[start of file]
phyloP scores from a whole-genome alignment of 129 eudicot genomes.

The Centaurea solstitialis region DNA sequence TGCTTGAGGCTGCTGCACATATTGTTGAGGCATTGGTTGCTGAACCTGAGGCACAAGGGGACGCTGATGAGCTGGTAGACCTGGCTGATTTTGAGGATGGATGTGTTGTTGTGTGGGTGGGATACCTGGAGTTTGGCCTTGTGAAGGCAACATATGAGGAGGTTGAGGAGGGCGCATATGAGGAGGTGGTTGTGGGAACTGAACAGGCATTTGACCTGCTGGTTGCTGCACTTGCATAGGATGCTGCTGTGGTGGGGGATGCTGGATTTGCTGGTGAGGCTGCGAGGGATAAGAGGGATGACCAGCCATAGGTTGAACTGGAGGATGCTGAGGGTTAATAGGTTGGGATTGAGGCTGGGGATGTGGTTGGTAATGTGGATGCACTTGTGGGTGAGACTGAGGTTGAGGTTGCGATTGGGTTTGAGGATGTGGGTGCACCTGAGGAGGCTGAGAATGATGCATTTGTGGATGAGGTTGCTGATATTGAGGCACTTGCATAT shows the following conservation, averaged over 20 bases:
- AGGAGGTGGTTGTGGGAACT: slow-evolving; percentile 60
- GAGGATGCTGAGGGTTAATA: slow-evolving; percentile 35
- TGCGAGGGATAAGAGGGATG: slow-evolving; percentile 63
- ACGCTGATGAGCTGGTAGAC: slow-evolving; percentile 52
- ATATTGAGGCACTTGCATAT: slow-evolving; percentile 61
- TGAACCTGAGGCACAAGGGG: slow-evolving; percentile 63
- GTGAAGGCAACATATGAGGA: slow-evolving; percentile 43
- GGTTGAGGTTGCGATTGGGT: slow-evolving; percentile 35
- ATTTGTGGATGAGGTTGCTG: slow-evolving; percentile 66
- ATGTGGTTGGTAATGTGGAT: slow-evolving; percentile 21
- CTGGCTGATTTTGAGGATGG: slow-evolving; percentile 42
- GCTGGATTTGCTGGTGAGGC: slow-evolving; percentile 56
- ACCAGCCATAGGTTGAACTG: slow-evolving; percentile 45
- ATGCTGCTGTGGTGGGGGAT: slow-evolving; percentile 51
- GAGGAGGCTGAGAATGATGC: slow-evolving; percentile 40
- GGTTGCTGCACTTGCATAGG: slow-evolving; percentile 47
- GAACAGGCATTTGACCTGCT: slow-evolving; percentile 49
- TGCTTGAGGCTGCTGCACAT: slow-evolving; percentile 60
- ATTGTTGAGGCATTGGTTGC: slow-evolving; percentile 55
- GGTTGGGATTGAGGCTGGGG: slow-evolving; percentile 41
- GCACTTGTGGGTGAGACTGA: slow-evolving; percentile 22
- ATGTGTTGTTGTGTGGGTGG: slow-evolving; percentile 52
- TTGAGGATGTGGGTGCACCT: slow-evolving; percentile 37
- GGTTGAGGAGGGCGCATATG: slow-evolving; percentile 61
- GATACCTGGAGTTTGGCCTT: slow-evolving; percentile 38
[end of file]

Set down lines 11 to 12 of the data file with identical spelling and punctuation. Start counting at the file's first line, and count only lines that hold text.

- ATTTGTGGATGAGGTTGCTG: slow-evolving; percentile 66
- ATGTGGTTGGTAATGTGGAT: slow-evolving; percentile 21